Light of Los Trancos

Hike Los Trancos Open Space Preserve in the Santa Cruz Mountains

Hike Los Trancos Open Space Preserve in the Santa Cruz Mountains

In autumn, Los Trancos Open Space Preserve lights up with orange-red maples, yellow hazelnut, and deciduous oaks. Mingling among the colors are Los Trancos Creek, mountain vistas, earthquake history, and plentiful shade, making this 2.5-mile hike in the Santa Cruz mountains a wonder-fall destination.

Begin your hike at the information kiosk in the parking lot, heading north towards the Franciscan Loop. (Alternatively, take the Nonette Hanko San Andreas Fault Trail from the west side of the lot. This lesser-traveled trail climbs a rocky hillside to a stone bench with sweeping northward views of Mount Tamalpais, San Francisco, the San Francisco Bay, and Mount Diablo. The two trails meet up in a meadow sprinkled with coyote brush.)

Turn left onto the Franciscan Loop, descending north. Yellow hazelnut leaves cast a warm glow onto the madrone and oak forest. Groves of big-leaf maples are an autumn highlight, creating a flutter of orange-red leaves. Mixed among them are enormous oaks, whose branches twist up above moss-covered trunks to jigsaw-puzzle canopies. 


Bear left in 0.6 mile, following signs for the Lost Creek Loop. Descend clockwise to a view of peaceful Los Trancos Creek, surrounded by elk clover and riparian plants. The narrow trail looks down to the trickling creek beneath a shady forest. After this serene vista, the loop begins climbing on a crisp carpet of fallen leaves. 

Hike Los Trancos Open Space Preserve in the Santa Cruz Mountains

Rejoin the Franciscan Loop at the 1.5-mile mark, climbing south. California bay trees grow wild along this stretch, giving off a warm, fragrant scent. Pass the Nonette Hanko San Andreas Fault Trail on your right, an optional 0.6-mile loop addition to this hike. Posts with yellow bands mark the main break along the San Andreas Fault during the 1906 earthquake. Close the Franciscan Loop and retrace your steps to the parking lot. 

From downtown Saratoga, drive west on Hwy. 9. Watch for cyclists. In 7.3 miles, turn right onto Skyline Blvd. Drive 6.4 miles, then turn right onto Page Mill Rd. Drive 1.4 miles to the Los Trancos parking lot on your left. The preserve is open from dawn until dusk. Trails are well signed. This is an inverse hike, so you will descend first and then ascend on your way back. A map and interpretive brochure for the Nonette Hanko San Andreas Fault Trail are available on the park’s website. No dogs.

Trending Stories NorCal

View all Stories
  1. Bike the Monterey Coastal Recreation Trail

    To the Lighthouse

    The Monterey Recreation Trail is one of America's most beautiful coastal experiences, accessible to bikers, strollers, rollers, and walkers. This 8-mile (round-trip) bike ride follows premier parts of the trail before detouring to Pacific Grove's storied Point Pinos Lighthouse.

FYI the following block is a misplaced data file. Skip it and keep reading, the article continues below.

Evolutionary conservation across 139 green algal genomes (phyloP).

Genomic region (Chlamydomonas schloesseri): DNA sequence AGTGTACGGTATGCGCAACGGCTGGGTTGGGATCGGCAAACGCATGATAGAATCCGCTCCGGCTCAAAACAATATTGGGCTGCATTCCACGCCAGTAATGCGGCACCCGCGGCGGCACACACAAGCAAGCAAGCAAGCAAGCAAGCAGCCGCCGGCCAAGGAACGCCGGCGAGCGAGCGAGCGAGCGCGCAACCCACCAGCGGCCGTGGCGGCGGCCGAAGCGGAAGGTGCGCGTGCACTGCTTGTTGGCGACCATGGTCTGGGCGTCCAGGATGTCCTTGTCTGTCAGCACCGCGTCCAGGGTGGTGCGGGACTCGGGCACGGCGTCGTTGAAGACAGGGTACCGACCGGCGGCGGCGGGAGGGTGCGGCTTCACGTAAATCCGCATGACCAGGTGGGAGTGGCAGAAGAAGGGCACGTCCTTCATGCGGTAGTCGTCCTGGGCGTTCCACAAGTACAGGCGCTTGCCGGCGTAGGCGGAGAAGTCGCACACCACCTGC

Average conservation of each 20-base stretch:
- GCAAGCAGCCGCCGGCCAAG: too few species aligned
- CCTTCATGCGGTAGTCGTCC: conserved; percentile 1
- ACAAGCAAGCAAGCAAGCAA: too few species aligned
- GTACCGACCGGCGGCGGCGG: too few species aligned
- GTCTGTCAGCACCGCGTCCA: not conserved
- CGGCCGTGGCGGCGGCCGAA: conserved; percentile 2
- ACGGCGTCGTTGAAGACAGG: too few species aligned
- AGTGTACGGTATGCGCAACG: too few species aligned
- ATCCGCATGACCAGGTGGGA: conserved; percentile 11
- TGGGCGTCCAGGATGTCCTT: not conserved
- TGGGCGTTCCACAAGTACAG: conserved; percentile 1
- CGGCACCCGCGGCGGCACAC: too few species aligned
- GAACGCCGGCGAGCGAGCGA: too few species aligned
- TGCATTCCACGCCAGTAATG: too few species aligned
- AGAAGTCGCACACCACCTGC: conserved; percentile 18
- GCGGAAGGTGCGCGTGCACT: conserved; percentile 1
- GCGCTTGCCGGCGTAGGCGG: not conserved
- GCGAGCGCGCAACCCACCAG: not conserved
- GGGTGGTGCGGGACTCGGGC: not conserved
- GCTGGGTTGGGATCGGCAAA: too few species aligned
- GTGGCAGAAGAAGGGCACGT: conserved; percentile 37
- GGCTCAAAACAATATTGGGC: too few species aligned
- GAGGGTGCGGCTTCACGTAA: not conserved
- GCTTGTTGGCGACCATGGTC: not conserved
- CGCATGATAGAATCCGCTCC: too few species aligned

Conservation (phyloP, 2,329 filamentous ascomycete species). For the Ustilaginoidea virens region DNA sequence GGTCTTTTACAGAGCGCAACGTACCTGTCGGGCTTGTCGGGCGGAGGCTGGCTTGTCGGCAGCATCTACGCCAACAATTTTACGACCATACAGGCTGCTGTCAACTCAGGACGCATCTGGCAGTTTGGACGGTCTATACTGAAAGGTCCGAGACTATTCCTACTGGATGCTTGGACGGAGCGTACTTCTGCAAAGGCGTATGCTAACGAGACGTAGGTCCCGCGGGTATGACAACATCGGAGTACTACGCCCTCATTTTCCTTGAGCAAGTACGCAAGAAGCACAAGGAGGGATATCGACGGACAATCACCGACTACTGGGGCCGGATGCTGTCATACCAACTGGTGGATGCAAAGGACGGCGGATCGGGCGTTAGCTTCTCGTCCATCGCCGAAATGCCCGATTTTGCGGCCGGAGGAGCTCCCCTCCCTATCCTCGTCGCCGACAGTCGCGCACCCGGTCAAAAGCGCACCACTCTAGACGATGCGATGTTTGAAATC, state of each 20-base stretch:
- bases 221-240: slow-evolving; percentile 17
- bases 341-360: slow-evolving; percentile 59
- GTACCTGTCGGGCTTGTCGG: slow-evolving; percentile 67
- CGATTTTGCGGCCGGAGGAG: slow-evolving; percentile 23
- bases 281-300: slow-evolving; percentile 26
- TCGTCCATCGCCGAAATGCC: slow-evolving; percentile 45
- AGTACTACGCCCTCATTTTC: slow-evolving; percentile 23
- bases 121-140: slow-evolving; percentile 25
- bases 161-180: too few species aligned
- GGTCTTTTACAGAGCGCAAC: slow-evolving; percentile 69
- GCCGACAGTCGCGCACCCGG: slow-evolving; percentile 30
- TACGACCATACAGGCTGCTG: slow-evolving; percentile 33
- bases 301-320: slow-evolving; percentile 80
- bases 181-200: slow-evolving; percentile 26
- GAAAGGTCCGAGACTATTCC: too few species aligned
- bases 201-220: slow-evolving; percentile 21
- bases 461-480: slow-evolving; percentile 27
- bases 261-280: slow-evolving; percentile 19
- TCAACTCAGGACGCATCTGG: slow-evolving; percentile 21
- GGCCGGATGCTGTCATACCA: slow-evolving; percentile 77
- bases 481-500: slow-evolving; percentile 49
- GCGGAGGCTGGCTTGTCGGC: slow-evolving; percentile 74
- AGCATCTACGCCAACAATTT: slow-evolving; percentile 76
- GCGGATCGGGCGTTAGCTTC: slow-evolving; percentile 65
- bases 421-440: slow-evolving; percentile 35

2. Sponsored

    The Unexpected Wonders of Monterey

    One of the world’s best teachers? Mother Nature. And one of the best destinations to learn from her? The Monterey Bay Aquarium. Spend a few hours at the Aquarium, then take your pick of self-guided walks...

  3. Tombstones and Tarantulas

    Forget black cats; a randy tarantula crossing your path can really get your heart racing. So can spirits in a cemetery! Visit Black Diamond Mines Regional Preserve and learn about these misunderstood spiders, plus pay a visit to the Rose Hill Cemetery, where ghosts are said to exist.  

  4. London Calling

    The writer Jack London was known for his adventure stories, and an autumn hike at his namesake state park in Sonoma Valley illuminates more than his career. Eucalyptus, oaks, sprawling vineyards, and brilliant redwoods are part of the autumn magic amid the rich history of the park.


Trending Stories SoCal

View all Stories
  1. woman hiking Elkhorn Slough Reserve in Monterey

    Hike Elkhorn Slough Reserve

    Elkhorn Slough Reserve is one of California’s few remaining coastal wetlands. Go on a hike and marvel at one of the state's largest coastal salt marshes, a valued habitat for birds, plant life, sea otters, and marine mammals.

  2. Red Rocks in California

    Colorful badlands, towering buttes, and scenic desert cliffs form a hikers paradise. Red Rock Canyon State Park is a lightly visited desert wonderland where the southernmost tip of the Sierra Nevada converges with the El Paso range.

  3. Woman hiking up to views from Desolation Canyon in Death Valley National Park

    Canyons Calling

    Canyon hikes come in all shapes and sizes in Death Valley, and we’ve got two gems. One requires more rigorous scrambling and navigation, and leads to a dryfall; the other takes you up to a brilliant vista.

  4. Hiking Cobb Estate Haunted Forest

    Welcome to Mr. Cobb's Haunted Forest

    The ruins can be explored on an easy 1.5-mile (round-trip) loop trail. Hike it close to dusk for maximum creepiness (just make sure you're out by dusk, when the park closes).